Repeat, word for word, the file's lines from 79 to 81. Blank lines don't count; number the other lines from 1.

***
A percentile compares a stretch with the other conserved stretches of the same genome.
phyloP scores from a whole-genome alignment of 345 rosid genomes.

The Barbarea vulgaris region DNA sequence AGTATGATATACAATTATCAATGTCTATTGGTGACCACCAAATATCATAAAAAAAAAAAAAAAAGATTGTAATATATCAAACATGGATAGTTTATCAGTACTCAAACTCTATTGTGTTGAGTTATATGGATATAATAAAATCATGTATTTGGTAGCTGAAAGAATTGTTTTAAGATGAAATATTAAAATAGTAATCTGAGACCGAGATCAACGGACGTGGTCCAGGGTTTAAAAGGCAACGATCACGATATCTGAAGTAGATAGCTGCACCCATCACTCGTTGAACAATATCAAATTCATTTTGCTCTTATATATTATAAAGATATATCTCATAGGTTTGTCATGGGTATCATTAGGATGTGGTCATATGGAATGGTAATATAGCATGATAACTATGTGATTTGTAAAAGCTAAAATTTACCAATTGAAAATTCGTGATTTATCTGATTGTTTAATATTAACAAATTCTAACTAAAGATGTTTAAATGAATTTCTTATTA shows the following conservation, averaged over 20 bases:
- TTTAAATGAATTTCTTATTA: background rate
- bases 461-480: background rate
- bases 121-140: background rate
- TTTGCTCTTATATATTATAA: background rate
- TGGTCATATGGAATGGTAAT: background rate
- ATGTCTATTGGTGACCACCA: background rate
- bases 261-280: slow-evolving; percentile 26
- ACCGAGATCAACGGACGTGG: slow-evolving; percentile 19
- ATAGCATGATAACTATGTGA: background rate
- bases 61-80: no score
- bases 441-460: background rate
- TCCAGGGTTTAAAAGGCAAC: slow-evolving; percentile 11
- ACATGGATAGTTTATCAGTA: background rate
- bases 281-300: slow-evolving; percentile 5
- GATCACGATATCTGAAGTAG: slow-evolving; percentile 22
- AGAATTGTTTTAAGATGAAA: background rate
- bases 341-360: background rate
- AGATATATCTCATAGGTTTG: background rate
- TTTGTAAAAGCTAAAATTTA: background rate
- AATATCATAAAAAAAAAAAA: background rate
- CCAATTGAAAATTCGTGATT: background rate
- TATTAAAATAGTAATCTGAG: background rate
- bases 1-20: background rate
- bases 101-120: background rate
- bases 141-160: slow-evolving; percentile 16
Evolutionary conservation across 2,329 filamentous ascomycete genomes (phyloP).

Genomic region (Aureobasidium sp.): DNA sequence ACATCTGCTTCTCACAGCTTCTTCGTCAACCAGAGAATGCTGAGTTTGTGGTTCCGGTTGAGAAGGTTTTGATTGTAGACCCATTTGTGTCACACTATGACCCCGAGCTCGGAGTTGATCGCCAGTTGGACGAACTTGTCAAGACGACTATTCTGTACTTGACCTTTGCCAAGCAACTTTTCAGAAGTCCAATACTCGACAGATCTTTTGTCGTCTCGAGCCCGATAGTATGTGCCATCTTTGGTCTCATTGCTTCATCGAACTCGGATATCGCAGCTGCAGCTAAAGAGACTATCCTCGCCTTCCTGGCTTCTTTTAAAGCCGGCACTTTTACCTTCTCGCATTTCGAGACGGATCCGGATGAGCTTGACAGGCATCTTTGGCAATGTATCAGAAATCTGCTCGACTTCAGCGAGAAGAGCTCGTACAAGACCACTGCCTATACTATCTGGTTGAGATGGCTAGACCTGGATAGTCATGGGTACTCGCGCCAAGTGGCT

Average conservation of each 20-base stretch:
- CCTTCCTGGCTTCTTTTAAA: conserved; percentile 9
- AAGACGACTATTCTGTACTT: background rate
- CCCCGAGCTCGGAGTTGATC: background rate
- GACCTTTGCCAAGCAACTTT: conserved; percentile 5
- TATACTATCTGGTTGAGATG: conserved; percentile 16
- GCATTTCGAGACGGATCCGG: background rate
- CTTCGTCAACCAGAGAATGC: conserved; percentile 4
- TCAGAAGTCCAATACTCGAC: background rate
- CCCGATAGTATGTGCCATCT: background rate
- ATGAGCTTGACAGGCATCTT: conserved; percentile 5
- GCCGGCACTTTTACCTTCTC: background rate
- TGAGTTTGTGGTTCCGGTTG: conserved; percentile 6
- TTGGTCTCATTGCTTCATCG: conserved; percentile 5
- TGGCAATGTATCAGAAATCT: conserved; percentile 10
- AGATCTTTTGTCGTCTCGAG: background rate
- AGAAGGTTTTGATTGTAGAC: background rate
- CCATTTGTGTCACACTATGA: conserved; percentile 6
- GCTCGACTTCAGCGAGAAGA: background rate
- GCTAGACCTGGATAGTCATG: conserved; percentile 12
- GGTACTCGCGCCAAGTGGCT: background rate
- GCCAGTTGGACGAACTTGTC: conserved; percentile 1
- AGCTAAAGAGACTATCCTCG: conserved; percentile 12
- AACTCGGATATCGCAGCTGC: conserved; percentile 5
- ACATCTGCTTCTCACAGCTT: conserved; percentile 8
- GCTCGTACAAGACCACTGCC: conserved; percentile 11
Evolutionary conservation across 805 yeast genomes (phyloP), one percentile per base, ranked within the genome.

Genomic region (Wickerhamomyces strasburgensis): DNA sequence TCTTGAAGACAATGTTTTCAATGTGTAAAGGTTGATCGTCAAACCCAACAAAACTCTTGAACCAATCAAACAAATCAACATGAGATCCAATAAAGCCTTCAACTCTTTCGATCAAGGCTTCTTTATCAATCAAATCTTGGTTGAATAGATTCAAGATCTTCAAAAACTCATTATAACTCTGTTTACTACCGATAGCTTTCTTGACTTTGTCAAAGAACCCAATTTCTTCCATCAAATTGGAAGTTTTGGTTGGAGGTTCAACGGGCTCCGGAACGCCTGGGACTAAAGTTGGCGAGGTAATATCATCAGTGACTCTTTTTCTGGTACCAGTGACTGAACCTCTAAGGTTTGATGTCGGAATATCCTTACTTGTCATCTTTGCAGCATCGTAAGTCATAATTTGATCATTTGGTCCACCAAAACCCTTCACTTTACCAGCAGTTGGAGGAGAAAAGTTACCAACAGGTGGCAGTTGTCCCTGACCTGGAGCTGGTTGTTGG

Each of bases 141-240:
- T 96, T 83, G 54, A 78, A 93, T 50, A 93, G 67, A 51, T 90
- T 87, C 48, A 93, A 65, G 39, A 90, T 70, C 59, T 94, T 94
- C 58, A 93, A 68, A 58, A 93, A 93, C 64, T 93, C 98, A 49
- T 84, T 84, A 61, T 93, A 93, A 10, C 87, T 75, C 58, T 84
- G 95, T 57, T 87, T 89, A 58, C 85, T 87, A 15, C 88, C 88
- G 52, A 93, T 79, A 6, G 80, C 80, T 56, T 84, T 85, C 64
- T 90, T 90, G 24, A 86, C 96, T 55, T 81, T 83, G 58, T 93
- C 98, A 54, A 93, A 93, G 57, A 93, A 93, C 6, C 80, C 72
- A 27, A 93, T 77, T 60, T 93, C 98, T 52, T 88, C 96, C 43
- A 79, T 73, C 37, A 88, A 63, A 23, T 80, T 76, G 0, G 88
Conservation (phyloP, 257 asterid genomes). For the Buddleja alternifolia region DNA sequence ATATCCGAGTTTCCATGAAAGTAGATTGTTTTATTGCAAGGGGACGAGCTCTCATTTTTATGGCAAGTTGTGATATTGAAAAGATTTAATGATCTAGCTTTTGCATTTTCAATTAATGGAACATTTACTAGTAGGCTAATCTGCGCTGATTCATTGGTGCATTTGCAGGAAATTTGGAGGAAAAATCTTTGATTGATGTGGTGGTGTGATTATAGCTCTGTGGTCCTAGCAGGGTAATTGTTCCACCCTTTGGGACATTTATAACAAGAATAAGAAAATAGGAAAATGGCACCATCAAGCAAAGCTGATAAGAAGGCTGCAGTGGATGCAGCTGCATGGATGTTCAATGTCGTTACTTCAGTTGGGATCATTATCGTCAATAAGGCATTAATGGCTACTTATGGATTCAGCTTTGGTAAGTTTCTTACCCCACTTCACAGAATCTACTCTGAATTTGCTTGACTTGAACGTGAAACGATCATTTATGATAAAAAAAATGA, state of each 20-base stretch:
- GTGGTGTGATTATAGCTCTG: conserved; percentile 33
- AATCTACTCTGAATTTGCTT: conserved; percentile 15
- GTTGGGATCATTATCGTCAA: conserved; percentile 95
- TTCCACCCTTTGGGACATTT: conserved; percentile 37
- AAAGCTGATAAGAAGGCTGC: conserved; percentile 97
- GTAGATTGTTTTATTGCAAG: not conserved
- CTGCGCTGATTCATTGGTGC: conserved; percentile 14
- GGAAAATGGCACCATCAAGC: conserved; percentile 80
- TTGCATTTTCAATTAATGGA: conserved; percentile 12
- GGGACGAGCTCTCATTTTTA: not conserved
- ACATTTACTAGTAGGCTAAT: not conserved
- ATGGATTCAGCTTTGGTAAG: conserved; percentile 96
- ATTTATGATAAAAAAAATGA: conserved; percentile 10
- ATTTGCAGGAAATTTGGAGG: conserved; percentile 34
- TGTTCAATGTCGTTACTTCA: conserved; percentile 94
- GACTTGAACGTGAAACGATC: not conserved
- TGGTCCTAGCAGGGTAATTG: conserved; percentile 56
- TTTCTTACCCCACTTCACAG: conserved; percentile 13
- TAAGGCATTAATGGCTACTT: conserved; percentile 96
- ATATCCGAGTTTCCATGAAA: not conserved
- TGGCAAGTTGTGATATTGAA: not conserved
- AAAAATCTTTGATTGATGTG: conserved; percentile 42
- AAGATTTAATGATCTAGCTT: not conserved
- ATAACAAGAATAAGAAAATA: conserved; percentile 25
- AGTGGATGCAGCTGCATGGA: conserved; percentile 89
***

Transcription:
- TTGCATTTTCAATTAATGGA: conserved; percentile 12
- GGGACGAGCTCTCATTTTTA: not conserved
- ACATTTACTAGTAGGCTAAT: not conserved